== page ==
private final Executor executor = Executors.newCachedThreadPool();
    boolean runInSeparateThread = false;

    public ProducerService(RabbitTemplate rabbitTemplate) {
        this.rabbitTemplate = rabbitTemplate;

    private void confirmCallback(CorrelationData correlationData, boolean ack, String cause) {"In confirm callback, ack={}, cause={}, correlationData={}", ack, cause, correlationData);
        if (!ack) {
            if (runInSeparateThread) {
                executor.execute(() -> sendMessage("resend Message", EXISTENT_EXCHANGE));
            } else {
                sendMessage("resend Message", EXISTENT_EXCHANGE);
        } else {
  "sending was acknowledged");

    public void produceMessage() {
        sendMessage("initial Message", NON_EXISTENT_EXCHANGE);

    private void sendMessage(String messageBody, String exchangeName) {"sending `{}`", messageBody);
        rabbitTemplate.send(exchangeName, QUEUE_NAME, new Message(messageBody.getBytes(), new MessageProperties()));"done with sending message");



@ContextConfiguration(classes = {RabbitAutoConfiguration.class, ProducerService.class})
public class ProducerServiceTest {

    private ProducerService service;
    private RabbitTemplate rabbitTemplate;
    private AmqpAdmin amqpAdmin;
    private CachingConnectionFactory cachingConnectionFactory;

    public void setup() {
        amqpAdmin.declareExchange(new DirectExchange(ProducerService.EXISTENT_EXCHANGE));

    public void cleanup() {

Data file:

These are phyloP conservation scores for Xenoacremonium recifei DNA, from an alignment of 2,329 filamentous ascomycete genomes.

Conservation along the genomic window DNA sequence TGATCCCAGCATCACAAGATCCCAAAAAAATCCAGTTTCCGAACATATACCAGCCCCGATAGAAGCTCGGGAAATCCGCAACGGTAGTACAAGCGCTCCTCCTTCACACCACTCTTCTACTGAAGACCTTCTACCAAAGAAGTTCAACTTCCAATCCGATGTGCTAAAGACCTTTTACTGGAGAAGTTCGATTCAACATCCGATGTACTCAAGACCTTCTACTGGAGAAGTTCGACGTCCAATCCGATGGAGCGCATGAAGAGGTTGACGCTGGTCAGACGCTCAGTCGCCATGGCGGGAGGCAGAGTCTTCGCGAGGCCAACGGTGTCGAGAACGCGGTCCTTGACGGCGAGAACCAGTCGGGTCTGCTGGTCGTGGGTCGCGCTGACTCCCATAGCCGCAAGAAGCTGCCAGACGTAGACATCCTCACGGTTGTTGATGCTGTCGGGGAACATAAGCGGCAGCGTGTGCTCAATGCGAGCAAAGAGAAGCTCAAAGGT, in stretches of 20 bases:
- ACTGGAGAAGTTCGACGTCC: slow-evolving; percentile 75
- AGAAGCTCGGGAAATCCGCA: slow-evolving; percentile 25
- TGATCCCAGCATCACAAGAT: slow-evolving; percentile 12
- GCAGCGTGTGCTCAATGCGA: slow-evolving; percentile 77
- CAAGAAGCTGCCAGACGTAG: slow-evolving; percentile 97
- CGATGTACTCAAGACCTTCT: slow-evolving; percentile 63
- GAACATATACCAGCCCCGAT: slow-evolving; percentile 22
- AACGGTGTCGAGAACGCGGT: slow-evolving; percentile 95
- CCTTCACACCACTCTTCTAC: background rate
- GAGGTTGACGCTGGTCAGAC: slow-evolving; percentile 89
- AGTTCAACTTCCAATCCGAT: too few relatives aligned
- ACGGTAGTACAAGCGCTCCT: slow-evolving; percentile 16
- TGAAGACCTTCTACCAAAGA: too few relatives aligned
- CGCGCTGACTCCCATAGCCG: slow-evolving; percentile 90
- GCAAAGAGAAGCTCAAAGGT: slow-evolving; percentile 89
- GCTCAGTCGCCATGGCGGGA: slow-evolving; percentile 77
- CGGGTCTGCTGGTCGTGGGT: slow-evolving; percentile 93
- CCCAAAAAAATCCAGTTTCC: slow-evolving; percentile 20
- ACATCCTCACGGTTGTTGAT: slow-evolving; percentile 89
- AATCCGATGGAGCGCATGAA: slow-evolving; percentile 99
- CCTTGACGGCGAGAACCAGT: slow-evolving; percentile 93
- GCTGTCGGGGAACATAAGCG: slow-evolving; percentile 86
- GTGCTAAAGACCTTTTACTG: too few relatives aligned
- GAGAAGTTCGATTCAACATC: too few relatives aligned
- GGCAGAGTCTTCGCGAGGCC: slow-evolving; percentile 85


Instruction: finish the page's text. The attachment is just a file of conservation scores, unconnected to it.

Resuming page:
public void sendMessageToNonexistentExchange() throws InterruptedException {
        final CountDownLatch sentMessagesLatch = new CountDownLatch(2);
        final List<Message> sentMessages = new ArrayList<>();
        doAnswer(invocation -> {
            return null;
        }).when(rabbitTemplate).send(anyString(), anyString(), any(Message.class));

//        service.runInSeparateThread = true;

        List<String> messageBodies = -> new String(message.getBody())).collect(toList());
        assertThat(messageBodies, equalTo(Arrays.asList("initial Message", "resend Message")));



It could be considered a bug, I suppose, but it's an artifact of the way we cache channels to improve performance. The problem is that attempting to publish on a channel on the same thread that's delivering an ack for the same channel causes a deadlock in the client library.

We have an open issue to look into a solution (for a different reason); we just haven't gotten around to it. AFAIK, you are only the second user to hit this in more than 6 years since we added support for confirms and returns.


Actually, this is a different situation; it's not reusing the channel since the channel is closed. It is trying to create a new channel and that is what is deadlocked. I don't see how we (Spring AMQP) can do anything; it's a limitation of the java client; you cannot perform operations on the ack thread.


I use Java's rabbitmq-client ( and I need to implement the following scenario:

  • While receiving Rabbit messages, I may need to pause Rabbitmq consumption from particular queues if I suspect that all awaiting data will not fit in memory.
  • After I processed some messages, I need to open consumption again for the following set of messages.
  • Repeat as needed.

What would be the best way to implement pause/resume of listening from a RabbitMQ queue using the amqp-client Java library?


You don't mention which method you're using to consume messages, so I assume you are using basicConsume to subscribe to messages from a queue.

As that document mentions, you can use basicCancel to stop consuming from a queue. You would then use basicConsume when you wish to start again.

Be sure to use basicQos to set a reasonable prefetch count.


I'm listening for connection changes through events pluging ("amq.rabbitmq.event", "connection.#").

It works properly so I'm adding at java side two additional parameters as clientproperties, to get the identity of the user that connects or disconnect.

However at c# side I can only access these properties as a list of byte[], and not sure on how to convert it to a Dictionary or so..